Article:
Anti-Japanese Protests Continue In China
While China and Japan their rather open dispute about conflicting claims to a few islands in the East China Sea, China is witnessing its second day of supposedly spontaneous protests against the Japanese claims to the islands:
BEIJING — Anti-Japan demonstrators took to the streets again Sunday in cities across China, with the government offering mixed signals on whether it would continue to tolerate the sometimes violent outbursts.
The protests were orderly in Beijing, with several hundred people circling in front of the Japanese embassy demanding Chinese control over a small island group known in Japanese as Senkaku and in Chinese as Diaoyu. Protests were also reported in several other cities, including Shanghai, Guangzhou and Qingdao.
On Saturday, protests spread to over 50 cities, with some violence reported. In Qingdao, a factory for the Panasonic Corporation was set on fire and a Toyota dealership was looted, according to pictures on social media sights and local residents reached by telephone.
“Across China, calls have grown for boycotts of Japanese products. Many Japanese retailers and restaurants have been forced to place signs in their windows supporting China, and on Sunday, Japan’s prime minister called on China to protect Japanese people and property.
A signed editorial on the Web site of The People’s Daily, the authoritative Communist Party mouthpiece, said the protests should be viewed sympathetically. While not defending the violence, the editorial said the protests were a symbol of the patriotism of the Chinese people.
“No one would doubt the pulses of patriotic fervor when the motherland is bullied,” the editorial read. “No one would fail to understand the compatriots’ hatred and fights when the country is provoked; because a people that has no guts and courage is doomed to be bullied and a country that always hides low and bide its time will always come under attack.”
Both countries claim the disputed islands, although Japan has controlled them for over a century. Beijing ratcheted up pressure on Tokyo after the Japanese government purchased the islands from private owners. Japan says the move was to prevent nationalists from using the islands, but China has seen it as a step to firm up Japanese control. In response, China dispatched surveillance ships to the waters.
It does seem odd for Japan to have control over islands located hundreds from the home islands, but this island group is located near the Japanese controlled Ryukyu Islands, and has effectively been under the control of Japan since 1895. As for the protests, it’s hard to believe that they are truly spontaneous or outside the control of the party and, indeed, one analyst effectively says that the Chinese have a long history of using popular protest to advance their foreign policy agenda:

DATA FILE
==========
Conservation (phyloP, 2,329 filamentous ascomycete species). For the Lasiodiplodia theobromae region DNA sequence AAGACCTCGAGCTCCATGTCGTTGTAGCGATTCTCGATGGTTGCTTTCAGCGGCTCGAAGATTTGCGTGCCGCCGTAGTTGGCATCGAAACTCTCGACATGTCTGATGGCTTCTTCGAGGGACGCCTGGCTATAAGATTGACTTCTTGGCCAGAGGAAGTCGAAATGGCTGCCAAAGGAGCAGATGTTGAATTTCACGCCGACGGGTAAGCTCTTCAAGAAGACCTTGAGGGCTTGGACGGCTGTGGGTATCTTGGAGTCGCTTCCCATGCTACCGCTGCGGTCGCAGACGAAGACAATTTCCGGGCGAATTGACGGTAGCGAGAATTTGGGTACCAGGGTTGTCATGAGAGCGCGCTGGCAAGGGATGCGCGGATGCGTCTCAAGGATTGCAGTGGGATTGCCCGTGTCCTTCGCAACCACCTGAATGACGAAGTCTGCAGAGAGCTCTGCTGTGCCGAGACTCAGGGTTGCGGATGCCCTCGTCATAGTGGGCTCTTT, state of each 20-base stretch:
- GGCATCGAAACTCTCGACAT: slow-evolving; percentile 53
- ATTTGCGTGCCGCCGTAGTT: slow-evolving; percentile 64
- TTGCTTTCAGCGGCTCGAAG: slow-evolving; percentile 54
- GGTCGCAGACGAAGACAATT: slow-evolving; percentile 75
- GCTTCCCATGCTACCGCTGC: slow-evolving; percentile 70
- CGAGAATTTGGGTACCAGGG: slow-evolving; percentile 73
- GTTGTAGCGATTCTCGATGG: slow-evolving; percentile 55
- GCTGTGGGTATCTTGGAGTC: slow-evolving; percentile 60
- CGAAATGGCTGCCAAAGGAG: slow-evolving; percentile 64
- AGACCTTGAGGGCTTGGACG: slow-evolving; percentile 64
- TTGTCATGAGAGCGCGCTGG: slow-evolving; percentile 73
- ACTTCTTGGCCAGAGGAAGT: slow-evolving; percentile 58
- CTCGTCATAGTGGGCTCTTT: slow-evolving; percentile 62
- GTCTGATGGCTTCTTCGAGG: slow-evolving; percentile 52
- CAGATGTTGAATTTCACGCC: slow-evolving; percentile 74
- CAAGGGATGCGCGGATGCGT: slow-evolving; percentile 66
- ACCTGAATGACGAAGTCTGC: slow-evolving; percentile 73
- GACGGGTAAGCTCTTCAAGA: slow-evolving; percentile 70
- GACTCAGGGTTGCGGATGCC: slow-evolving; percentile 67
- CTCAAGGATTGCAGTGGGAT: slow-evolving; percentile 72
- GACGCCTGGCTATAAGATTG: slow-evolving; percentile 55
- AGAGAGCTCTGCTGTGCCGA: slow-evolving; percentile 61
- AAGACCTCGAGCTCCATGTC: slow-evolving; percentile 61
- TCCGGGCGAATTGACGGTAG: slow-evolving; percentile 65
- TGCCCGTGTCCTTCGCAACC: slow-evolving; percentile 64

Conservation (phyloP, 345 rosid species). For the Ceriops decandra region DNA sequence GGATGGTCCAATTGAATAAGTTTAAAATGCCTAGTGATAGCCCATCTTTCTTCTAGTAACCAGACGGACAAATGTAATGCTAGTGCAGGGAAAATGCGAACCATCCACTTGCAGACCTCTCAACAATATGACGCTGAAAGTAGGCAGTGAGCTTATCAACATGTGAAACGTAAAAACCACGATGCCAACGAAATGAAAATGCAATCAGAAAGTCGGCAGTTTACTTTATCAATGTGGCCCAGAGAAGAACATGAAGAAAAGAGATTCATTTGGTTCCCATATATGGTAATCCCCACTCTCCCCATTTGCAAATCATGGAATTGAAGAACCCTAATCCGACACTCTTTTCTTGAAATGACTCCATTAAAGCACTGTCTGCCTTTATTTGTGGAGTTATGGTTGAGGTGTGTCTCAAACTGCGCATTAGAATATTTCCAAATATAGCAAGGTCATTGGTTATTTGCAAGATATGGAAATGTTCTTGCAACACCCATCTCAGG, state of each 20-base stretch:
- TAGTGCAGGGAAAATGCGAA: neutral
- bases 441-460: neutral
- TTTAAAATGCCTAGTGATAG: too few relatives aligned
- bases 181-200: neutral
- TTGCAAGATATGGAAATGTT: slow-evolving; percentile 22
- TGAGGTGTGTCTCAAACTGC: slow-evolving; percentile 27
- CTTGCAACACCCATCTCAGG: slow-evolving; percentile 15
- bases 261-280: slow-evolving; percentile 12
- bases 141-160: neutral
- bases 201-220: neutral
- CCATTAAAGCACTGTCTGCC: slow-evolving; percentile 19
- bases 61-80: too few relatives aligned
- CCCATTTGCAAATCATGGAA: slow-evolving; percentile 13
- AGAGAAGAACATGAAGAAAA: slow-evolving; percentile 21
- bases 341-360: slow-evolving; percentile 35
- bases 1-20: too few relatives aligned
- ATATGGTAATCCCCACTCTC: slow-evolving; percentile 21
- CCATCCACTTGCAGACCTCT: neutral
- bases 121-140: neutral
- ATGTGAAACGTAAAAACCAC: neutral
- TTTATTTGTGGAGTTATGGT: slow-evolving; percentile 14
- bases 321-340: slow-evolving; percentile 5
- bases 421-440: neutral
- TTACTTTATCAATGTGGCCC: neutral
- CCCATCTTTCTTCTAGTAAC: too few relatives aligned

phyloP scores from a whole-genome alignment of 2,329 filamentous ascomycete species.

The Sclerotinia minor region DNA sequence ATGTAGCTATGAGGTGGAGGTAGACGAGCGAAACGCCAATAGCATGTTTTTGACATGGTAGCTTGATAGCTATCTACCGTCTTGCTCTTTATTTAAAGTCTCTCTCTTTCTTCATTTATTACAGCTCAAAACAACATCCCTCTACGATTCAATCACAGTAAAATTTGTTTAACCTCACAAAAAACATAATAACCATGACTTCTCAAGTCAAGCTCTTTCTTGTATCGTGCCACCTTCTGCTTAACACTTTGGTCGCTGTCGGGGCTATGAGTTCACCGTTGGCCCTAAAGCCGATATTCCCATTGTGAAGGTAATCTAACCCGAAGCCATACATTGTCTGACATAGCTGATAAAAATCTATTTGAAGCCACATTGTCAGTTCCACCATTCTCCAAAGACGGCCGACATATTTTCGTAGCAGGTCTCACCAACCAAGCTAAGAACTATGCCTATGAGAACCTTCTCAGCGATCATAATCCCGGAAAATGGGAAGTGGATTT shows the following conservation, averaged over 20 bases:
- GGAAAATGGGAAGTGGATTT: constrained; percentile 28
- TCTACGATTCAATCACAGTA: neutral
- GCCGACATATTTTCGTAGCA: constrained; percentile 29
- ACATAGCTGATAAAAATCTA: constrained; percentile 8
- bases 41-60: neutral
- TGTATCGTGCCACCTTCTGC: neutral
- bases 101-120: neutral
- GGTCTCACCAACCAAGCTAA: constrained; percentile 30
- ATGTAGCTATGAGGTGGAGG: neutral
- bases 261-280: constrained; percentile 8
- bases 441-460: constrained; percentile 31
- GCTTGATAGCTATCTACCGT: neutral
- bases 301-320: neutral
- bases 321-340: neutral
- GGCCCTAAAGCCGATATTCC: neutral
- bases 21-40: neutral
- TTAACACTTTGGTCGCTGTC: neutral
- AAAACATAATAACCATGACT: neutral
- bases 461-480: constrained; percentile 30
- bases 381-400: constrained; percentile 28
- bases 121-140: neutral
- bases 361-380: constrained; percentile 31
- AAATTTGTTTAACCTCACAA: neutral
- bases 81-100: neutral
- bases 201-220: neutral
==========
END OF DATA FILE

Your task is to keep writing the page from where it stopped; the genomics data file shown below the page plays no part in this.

Evidence arose Sunday that some government officials were directly involved in the protests. In the western city of Xi’an, Chinese Internet activists identified one of the people as the city’s police chief. Although localized riots and protests are common in China, organized, planned protests that are tolerated by the authorities are rare. .
The political analyst Li Weidong said the tolerance fit a long-standing pattern of behavior in which Chinese governments use mass protests to further foreign policy goals. In a text message sent to friends and associates, Mr. Li compared the current protesters to the Boxers, a quasi-religious group that was used by the Qing dynasty to oppose foreign incursions.
“Beijing dares not to fight, but it’s unable to talk it over either,” Mr. Li wrote. “So it has to employ Boxers, using product boycott to press Japan.”
At the same time, though, it’s clear that the government would prefer to control the protests. Tuesday should be an interesting day, it is the 81st anniversary of the Mukden Incident, widely seen in China as the beginning of the invasion of China in 1931 by the Imperial Japanese.